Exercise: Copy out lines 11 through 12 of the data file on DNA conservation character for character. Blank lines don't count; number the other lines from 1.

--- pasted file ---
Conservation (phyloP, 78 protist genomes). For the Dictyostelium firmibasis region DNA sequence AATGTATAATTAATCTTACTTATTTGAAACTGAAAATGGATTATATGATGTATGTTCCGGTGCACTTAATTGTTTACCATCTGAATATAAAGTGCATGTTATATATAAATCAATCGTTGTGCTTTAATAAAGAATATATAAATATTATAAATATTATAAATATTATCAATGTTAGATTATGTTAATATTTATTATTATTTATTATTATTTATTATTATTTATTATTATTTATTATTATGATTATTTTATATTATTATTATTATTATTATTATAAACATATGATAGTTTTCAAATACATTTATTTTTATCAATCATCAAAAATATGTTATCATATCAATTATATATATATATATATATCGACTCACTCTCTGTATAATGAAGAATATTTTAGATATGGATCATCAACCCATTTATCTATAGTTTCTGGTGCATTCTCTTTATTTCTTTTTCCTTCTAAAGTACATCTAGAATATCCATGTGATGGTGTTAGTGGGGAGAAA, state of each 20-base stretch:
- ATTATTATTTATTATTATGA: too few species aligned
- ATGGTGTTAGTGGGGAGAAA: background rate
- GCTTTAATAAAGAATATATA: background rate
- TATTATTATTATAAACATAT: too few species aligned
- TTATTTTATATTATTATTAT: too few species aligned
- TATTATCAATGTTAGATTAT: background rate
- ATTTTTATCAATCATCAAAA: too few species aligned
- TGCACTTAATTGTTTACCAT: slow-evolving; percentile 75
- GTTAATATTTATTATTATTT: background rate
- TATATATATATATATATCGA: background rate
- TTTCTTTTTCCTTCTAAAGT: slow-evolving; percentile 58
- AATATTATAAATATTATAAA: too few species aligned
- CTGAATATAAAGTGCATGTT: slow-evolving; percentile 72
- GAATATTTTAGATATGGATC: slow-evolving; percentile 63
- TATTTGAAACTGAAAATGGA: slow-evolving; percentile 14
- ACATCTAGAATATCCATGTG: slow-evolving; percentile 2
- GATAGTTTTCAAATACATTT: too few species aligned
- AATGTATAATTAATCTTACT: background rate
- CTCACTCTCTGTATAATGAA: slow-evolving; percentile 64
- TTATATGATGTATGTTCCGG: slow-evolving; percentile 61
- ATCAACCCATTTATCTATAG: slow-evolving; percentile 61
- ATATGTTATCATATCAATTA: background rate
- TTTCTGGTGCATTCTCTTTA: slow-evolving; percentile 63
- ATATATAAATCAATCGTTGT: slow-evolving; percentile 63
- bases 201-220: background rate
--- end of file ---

- TATATATATATATATATCGA: background rate
- TTTCTTTTTCCTTCTAAAGT: slow-evolving; percentile 58